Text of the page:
Only Yesterday

S. Y. Agnon (Author) Barbara Harshav (Translator)
& 1 more


When Israeli Nobel Laureate S. Y. Agnon published the novel Only Yesterday in 1945, it quickly became recognized as a major work of world literature, not only for its vivid historical reconstruction of Israel's founding society. The book tells a seemingly simple tale about a man who immigrates to Palestine with the Second Aliya--the several hundred idealists who returned between 1904 and 1914 to work the Hebrew soil as in Biblical times and revive Hebrew culture. This epic novel also engages the reader in a fascinating network of meanings, contradictions, and paradoxes all leading to the question, what, if anything, controls human existence?

Seduced by Zionist slogans, young Isaac Kumer imagines the Land of Israel filled with the financial, social, and erotic opportunities that were denied him, the son of an impoverished shopkeeper, in Poland. Once there, he cannot find the agricultural work he anticipated. Instead Isaac happens upon house-painting jobs as he moves from secular, Zionist Jaffa, where the ideological fervor and sexual freedom are alien to him, to ultra-orthodox, anti-Zionist Jerusalem. While some of his Zionist friends turn capitalist, becoming successful merchants, his own life remains adrift and impoverished in a land torn between idealism and practicality, a place that is at once homeland and diaspora. Eventually he marries a religious woman in Jerusalem, after his worldly girlfriend in Jaffa rejects him.

Led astray by circumstances, Isaac always ends up in the place opposite of where he wants to be, but why? The text soars to Surrealist-Kafkaesque dimensions when, in a playful mode, Isaac drips paint on a stray dog, writing Crazy Dog on his back. Causing panic wherever he roams, the dog takes over the story, until, after enduring persecution for so long without understanding why, he really does go mad and bites Isaac. The dog has been interpreted as everything from the embodiment of Exile to a daemonic force, and becomes an unforgettable character in a book about the death of God, the deception of discourse, the power of suppressed eroticism, and the destiny of a people depicted in all its darkness and promise.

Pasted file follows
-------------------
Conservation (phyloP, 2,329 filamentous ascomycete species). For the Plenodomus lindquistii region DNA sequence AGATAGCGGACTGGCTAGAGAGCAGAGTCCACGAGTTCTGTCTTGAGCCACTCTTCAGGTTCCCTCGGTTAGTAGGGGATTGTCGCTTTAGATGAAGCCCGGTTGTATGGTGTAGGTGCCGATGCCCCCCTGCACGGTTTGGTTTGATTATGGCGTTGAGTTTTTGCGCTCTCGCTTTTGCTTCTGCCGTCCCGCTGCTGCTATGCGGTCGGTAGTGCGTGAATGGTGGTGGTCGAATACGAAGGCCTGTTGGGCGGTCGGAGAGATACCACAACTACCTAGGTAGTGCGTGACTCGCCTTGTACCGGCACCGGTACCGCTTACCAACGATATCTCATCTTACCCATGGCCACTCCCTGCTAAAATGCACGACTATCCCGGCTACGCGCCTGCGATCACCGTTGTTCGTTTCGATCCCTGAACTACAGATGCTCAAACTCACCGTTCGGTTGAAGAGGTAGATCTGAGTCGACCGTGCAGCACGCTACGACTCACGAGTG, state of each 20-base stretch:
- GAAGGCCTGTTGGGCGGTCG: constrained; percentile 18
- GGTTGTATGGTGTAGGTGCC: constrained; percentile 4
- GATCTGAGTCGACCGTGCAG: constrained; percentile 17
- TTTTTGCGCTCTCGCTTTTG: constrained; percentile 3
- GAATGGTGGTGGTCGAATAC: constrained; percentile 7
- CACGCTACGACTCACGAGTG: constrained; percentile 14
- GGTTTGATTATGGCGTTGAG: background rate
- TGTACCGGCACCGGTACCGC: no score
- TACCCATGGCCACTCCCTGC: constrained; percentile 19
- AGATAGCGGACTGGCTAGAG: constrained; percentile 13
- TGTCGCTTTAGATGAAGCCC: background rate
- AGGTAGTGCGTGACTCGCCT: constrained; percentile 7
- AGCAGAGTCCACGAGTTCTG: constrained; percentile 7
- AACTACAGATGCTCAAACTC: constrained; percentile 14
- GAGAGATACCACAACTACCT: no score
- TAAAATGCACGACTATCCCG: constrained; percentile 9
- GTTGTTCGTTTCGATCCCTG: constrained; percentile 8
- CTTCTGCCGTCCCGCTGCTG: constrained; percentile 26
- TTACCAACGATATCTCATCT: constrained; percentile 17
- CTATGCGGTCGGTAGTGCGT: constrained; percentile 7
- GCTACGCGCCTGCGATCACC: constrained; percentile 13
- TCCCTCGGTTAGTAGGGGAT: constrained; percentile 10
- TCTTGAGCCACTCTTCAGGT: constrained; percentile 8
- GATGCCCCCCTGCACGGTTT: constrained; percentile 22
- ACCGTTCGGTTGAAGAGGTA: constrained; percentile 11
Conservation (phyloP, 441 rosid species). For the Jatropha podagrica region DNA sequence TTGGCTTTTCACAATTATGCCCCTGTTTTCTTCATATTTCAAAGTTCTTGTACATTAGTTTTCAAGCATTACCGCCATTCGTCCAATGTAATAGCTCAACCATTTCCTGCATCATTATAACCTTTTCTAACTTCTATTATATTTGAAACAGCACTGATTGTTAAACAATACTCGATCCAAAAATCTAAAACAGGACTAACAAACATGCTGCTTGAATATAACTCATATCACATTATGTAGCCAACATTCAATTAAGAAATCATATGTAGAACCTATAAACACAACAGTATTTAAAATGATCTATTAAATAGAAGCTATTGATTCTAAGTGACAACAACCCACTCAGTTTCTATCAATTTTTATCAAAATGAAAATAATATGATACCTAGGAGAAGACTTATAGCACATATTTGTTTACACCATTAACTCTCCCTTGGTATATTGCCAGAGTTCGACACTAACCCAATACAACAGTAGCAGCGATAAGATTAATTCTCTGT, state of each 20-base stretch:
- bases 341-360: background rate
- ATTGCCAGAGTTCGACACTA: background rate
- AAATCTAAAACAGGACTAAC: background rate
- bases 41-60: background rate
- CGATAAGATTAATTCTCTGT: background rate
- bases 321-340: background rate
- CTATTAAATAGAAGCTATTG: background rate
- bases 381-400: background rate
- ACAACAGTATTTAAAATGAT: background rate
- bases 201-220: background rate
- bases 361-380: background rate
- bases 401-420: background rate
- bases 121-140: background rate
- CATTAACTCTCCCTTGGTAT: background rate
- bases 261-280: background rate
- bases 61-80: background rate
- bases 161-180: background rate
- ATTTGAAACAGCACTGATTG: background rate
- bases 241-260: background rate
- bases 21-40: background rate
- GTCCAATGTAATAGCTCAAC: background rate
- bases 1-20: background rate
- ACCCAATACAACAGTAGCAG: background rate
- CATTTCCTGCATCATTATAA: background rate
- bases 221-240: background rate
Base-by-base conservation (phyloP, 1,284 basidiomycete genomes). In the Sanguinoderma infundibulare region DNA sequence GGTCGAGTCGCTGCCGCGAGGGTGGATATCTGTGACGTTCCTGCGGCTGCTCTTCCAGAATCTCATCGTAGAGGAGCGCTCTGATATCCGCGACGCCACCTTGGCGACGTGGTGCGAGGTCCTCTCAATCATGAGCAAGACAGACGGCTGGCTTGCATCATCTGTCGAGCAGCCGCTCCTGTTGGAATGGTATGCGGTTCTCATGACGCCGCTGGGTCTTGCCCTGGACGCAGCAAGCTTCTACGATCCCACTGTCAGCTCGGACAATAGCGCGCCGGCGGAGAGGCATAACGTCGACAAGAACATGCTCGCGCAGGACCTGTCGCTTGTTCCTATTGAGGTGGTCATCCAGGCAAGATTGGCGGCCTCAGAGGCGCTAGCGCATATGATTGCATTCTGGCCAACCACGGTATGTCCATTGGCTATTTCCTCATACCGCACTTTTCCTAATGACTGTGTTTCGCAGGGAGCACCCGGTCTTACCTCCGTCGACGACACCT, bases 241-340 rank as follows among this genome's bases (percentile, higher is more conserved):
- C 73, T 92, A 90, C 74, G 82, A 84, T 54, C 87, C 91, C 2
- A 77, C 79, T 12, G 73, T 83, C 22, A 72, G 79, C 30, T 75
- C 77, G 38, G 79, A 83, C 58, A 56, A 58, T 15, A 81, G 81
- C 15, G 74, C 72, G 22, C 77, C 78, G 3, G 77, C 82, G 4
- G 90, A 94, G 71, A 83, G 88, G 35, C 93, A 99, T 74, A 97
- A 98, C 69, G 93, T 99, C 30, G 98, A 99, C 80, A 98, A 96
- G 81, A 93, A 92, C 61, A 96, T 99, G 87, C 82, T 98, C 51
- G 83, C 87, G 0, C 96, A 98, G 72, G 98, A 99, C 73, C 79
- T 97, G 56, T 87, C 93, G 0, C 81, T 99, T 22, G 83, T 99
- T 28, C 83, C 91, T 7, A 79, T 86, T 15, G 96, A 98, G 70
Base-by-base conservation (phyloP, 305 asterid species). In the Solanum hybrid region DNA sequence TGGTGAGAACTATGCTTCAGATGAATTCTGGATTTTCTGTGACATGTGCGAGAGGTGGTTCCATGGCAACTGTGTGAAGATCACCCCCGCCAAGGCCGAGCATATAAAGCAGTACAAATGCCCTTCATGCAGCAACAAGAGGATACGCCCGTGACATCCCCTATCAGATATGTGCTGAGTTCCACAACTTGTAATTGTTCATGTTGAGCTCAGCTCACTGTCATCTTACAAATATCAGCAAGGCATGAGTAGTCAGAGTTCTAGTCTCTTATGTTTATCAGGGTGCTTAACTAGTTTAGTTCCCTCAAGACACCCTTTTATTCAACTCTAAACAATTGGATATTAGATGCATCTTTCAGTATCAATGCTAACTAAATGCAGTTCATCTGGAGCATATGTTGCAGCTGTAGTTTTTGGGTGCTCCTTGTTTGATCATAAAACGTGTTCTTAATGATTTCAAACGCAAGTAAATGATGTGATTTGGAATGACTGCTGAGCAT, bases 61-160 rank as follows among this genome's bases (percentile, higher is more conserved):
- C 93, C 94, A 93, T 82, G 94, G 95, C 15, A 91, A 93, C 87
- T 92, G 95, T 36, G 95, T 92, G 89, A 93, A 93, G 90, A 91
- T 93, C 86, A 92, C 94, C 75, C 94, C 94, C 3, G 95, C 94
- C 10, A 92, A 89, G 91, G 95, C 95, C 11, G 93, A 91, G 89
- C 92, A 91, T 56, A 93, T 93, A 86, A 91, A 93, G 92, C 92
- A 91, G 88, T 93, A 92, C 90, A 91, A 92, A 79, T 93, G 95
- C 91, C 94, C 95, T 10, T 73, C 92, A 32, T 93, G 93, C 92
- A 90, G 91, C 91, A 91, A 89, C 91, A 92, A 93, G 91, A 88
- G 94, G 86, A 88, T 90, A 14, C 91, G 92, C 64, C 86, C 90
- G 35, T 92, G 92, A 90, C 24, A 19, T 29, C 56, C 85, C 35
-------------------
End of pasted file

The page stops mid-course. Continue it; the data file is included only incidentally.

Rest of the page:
Product Details

$24.95  $22.95
Princeton University Press
Publish Date
May 29, 2018
5.5 X 8.4 X 2.2 inches | 1.5 pounds
BISAC Categories:

Earn by promoting books

Earn money by sharing your favorite books through our Affiliate program.

Become an affiliate

About the Author

S. Y. Agnon (1888-1970) was awarded the Nobel Prize in Literature in 1966. Among his works that have been translated into English are A Simple Story, In the Heart of the Seas, and Shira.


"[Only Yesterday] is considered [Agnon's] masterpiece and has a claim to being the Great Israeli Novel."--Adam Kirsch, New Yorker
"Ancient religious longing, modern political aspirations, and personal dreams of liberation all intersect. . . . . [Agnon's] writing is so packed, so intensely allusive. This is one of the glories of [his] prose."--Jonathan Rosen, New York Times Book Review
"A work of powerful, and eccentric, originality."--Robert Alter, Los Angeles Times
"An epic novel . . . in a lively and accessible translation by Barbara Harshav. She uncannily captures the highly idiosyncratic voice and lilt, the full measure of provincialism and sophistication, of the master.... For this miracle of a translation . . . we can only be grateful."--Tova Reich, Washington Post
"Princeton University Press has made Agnon's most celebrated work available for ordinary readers ... with the first English translation of Agnon's . . . mega-novel."--Susan Miron, Philadelphia Inquirer
"Barbara Harshav's translation--the first ever in English--is thoroughly smooth and enjoyable. She succeeds in preserving Agnon's unique style, Voltaire-like witticism, and literary beauty."--Alexander Zvielli, Jerusalem Post